A commitment of additional Australian troops to Iraq for joint training mission with New Zealand soldiers is imminent, according to the ABC.
The broadcaster reports the Australian contingent is likely to number in the hundreds.
New Zealand will send 143 soldiers to Iraq, to train the local security forces in the fight against Islamic State.
Prime Minister John Key yesterday confirmed the decision and said the training troops would work alongside Australian Defence Force personnel though they would not be part of a badged ANZAC force.
Australia has already sent a special forces team of 200 to advise and train the Iraqi military.
Asked by the ABC if the New Zealand decision would mean sending additional Australian troops, a spokesman for Defence Minister Kevin Andrews said Australia's commitment was "always under active consideration".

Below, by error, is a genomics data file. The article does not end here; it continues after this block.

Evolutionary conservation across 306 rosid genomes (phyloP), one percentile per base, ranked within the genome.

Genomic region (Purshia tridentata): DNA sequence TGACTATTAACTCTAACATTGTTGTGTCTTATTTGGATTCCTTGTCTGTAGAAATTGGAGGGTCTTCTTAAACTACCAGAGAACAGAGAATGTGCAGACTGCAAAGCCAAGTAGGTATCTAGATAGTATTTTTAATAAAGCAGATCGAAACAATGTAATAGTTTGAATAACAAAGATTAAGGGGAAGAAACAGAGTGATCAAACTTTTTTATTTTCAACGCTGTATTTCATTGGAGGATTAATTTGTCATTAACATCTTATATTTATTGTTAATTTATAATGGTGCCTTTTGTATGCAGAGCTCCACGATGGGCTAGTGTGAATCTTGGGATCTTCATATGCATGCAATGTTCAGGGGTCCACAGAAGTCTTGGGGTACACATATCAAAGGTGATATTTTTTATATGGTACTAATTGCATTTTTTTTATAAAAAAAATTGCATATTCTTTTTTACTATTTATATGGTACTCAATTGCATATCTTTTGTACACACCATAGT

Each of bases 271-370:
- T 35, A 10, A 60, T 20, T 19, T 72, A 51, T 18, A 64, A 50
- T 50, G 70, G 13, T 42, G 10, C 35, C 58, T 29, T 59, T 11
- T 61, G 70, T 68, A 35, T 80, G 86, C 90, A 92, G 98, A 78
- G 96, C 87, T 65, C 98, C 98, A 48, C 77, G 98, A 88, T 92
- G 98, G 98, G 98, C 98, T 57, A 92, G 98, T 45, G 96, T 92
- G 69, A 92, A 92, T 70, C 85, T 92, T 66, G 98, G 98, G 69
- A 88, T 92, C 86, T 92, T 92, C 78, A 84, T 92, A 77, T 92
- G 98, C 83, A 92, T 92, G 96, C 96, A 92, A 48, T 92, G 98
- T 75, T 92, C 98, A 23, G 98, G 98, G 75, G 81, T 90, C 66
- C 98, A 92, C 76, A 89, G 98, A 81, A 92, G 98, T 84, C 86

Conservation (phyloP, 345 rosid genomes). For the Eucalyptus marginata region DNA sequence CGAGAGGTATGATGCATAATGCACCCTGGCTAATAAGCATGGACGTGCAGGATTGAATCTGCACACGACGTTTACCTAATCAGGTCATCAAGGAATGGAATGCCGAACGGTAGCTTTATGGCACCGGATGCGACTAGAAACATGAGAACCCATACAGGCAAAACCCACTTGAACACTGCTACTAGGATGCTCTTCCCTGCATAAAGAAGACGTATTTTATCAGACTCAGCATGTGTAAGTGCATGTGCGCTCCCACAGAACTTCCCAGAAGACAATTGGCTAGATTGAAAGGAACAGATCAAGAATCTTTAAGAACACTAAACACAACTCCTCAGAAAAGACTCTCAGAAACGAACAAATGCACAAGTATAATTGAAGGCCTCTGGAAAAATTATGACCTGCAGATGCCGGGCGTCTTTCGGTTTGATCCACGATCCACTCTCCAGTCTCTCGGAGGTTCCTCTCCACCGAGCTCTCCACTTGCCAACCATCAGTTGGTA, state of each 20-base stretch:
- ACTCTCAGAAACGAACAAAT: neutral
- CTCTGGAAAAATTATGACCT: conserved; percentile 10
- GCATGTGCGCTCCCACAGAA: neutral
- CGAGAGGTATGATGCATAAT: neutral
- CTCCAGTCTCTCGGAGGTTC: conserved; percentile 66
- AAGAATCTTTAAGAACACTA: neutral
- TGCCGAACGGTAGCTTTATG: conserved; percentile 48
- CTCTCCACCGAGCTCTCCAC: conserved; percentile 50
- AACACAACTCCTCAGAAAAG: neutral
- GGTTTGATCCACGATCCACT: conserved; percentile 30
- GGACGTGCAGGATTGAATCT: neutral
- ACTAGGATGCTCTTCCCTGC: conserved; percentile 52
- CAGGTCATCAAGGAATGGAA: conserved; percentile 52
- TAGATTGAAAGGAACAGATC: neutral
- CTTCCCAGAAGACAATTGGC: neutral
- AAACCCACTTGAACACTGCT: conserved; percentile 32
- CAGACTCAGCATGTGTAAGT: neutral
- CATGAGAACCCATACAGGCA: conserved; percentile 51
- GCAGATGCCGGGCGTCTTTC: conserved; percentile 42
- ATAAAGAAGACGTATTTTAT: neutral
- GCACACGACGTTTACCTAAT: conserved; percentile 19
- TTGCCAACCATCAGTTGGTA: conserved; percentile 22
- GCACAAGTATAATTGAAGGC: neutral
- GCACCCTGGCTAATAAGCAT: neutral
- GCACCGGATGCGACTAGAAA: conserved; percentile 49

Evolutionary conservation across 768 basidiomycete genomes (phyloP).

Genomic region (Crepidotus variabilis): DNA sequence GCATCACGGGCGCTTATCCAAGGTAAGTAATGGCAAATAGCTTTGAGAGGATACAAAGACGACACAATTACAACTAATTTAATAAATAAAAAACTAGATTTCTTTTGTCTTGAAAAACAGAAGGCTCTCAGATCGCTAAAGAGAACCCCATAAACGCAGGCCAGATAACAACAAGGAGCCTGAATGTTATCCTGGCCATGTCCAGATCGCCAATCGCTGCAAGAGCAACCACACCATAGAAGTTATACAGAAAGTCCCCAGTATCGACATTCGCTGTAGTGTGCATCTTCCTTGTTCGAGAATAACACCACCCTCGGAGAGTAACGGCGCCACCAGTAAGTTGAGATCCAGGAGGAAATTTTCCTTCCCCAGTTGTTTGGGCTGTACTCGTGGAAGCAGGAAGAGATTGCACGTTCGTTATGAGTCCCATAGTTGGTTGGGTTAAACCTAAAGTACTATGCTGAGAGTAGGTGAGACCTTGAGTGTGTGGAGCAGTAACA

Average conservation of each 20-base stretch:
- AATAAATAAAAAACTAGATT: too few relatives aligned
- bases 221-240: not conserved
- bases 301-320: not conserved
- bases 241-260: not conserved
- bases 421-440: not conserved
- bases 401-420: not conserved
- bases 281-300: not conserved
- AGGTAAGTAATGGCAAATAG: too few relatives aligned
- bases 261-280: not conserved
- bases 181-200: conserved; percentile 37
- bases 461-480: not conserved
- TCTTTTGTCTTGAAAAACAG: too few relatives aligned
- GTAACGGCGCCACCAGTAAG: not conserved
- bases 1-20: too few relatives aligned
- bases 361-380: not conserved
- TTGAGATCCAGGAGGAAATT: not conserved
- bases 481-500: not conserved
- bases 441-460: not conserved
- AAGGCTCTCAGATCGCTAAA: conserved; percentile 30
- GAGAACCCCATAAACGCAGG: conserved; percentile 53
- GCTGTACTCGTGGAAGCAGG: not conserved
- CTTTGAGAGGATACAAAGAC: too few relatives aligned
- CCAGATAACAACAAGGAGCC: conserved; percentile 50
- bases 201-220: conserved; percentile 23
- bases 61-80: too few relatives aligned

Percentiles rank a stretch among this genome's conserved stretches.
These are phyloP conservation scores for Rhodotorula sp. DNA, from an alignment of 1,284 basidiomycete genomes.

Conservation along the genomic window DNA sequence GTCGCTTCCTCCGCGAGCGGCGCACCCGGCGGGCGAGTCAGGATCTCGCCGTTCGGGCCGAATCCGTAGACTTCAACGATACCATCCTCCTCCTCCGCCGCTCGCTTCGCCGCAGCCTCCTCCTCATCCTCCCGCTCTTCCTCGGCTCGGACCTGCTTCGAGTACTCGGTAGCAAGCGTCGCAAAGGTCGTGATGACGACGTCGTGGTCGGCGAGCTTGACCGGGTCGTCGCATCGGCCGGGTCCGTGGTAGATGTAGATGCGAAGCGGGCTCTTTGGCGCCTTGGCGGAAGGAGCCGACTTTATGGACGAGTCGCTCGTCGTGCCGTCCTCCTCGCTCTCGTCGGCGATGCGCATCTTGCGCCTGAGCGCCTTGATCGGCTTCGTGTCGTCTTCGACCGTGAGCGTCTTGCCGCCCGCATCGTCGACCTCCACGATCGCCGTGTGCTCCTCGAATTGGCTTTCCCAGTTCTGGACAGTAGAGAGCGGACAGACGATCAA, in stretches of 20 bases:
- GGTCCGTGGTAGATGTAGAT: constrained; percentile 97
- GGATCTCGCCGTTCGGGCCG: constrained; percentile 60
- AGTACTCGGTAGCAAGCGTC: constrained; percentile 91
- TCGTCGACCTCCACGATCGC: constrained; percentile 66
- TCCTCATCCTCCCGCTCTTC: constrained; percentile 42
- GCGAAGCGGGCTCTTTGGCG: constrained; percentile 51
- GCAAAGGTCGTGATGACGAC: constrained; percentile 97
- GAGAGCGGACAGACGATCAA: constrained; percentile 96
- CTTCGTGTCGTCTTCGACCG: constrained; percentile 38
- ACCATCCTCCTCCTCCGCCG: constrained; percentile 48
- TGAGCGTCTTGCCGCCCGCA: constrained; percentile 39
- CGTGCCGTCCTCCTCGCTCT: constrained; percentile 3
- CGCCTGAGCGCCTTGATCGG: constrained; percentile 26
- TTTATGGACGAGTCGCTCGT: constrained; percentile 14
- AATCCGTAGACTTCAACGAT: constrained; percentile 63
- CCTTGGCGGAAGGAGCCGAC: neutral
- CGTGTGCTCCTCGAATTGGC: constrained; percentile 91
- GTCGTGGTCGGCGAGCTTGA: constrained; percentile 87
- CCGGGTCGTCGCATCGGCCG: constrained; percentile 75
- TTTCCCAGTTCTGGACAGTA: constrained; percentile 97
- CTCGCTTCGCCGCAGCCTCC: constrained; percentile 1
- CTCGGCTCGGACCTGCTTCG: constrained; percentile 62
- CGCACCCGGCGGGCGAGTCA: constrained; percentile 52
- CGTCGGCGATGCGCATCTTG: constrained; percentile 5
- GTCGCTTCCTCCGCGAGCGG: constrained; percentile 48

"Australia continues to talk to Iraq, the US and our other partners about what we can do to support the Iraqi government," the spokesman said.
"No decisions have been taken by the Government to deploy additional personnel."
Earlier today, Australian Defence Force Air Chief Marshall Mark Binskin said he and his New Zealand counterpart have worked very closely on developing options.
Meanwhile, Australia's Defence Department Secretary Dennis Richardson has said an Australian mission to Iraq could take up to three years, a year longer than the New Zealand deployment announced yesterday.